The world’s richest man, Jeff Bezos, and business magnate Richard Branson each took off to outer space in rockets developed by their own aerospace companies this July. In addition, Elon Musk’s SpaceX is set to launch its first tourist mission later this year.
All of these were done as a move to make space travel available not just to astronauts but also to tourists who can afford exorbitant prices for tickets.
Blue Origin had auctioned a spare ticket to Bezos’ supersonic joyride for over $28 million, while Branson’s Virgin Galactic has already offered seats for early 2022 worth over $200,000 each. An early estimate for Musk’s space expeditions was at $55 million per seat.
Altruism or vanity?
But what are the real motivations behind these space flights?
Branson stated in a press conference after his successful flight that they aimed to make space travel “more accessible to all,” welcoming the “dawn of a new space age.” But aside from tourism, these billionaires say that they have more grandiose hopes for space travel.
Bezos believes that Blue Origin’s missions will serve as a bridge to his vision where heavy and polluting industries such as energy production are moved out of Earth and toward extraterrestrial bodies. For instance, commercial operations such as mining water ice for fuel can be done on the moon.
He also previously said that he envisions millions of people working and living in massive space stations in the future.
Quite similarly, Musk’s SpaceX is already building a spacecraft of which he intends to transport the first human settlement to Mars. On the other hand, Branson hopes to use his technology for hypersonic point-to-point travel that will shuttle passengers across the world much faster than traditional flying.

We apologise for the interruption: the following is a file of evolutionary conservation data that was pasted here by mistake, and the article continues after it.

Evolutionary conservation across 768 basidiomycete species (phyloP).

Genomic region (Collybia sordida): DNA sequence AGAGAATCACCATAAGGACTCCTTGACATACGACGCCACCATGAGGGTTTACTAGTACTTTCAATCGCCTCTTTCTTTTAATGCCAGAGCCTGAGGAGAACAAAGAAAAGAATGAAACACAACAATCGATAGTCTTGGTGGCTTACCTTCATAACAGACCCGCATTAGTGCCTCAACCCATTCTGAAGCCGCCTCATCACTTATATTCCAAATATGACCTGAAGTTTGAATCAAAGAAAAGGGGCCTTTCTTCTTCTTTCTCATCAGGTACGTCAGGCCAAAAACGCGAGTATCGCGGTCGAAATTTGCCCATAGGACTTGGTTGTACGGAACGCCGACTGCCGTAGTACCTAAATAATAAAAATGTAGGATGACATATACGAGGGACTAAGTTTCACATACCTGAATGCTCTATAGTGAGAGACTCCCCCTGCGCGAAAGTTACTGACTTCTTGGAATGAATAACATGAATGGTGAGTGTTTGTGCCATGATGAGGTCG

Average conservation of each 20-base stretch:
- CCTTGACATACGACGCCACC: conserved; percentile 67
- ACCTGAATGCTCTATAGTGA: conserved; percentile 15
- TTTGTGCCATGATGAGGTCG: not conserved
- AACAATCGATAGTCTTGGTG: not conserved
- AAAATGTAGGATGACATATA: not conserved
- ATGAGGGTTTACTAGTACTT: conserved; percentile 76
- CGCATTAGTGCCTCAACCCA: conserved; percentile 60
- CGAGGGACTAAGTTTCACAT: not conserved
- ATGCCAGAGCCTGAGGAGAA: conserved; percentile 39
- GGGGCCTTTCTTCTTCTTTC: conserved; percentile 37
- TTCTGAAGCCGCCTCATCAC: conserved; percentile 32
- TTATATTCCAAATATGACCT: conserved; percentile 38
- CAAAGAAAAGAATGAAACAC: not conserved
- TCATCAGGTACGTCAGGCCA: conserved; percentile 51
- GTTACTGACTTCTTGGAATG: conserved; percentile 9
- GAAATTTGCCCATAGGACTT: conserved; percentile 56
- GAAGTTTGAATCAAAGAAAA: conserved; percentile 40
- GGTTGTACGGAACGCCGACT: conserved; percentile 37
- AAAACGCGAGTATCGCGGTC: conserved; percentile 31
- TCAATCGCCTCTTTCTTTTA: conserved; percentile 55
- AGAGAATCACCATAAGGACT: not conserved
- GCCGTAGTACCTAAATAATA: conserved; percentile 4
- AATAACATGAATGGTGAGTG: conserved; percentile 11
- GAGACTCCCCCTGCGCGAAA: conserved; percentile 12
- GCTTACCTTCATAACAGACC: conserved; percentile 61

Critics weigh in – now what?
However, these visions met with more backlash than support. Critics point out how billionaires tend to evade taxes only to pursue ambitions with their hoarded wealth. These space adventures reportedly do very little to confront any of society’s problems, contrary to their altruistic declarations.
Political cartoonists highlighted how Bezos’ rockets which he imagines will save the planet are made with thousands of polluting trucks.
The Atlantic rapped on Bezos and Branson, who “chose a terrible time to leave Earth” by pursuing vanity projects in the middle of a climate crisis in the United States plus a global pandemic. Writer Shannon Stirone commented that while everyone would want to take a break from the planet’s crises, “the billionaires are virtually the only ones who are able to leave.”
These billionaires believe that their long-term goals are investments for the future of humanity. But since these long-term goals are highly unlikely to be seen by anyone alive soon enough, critics suggest they only distance themselves from the pressing issues of humanity that are more urgent than space exploration.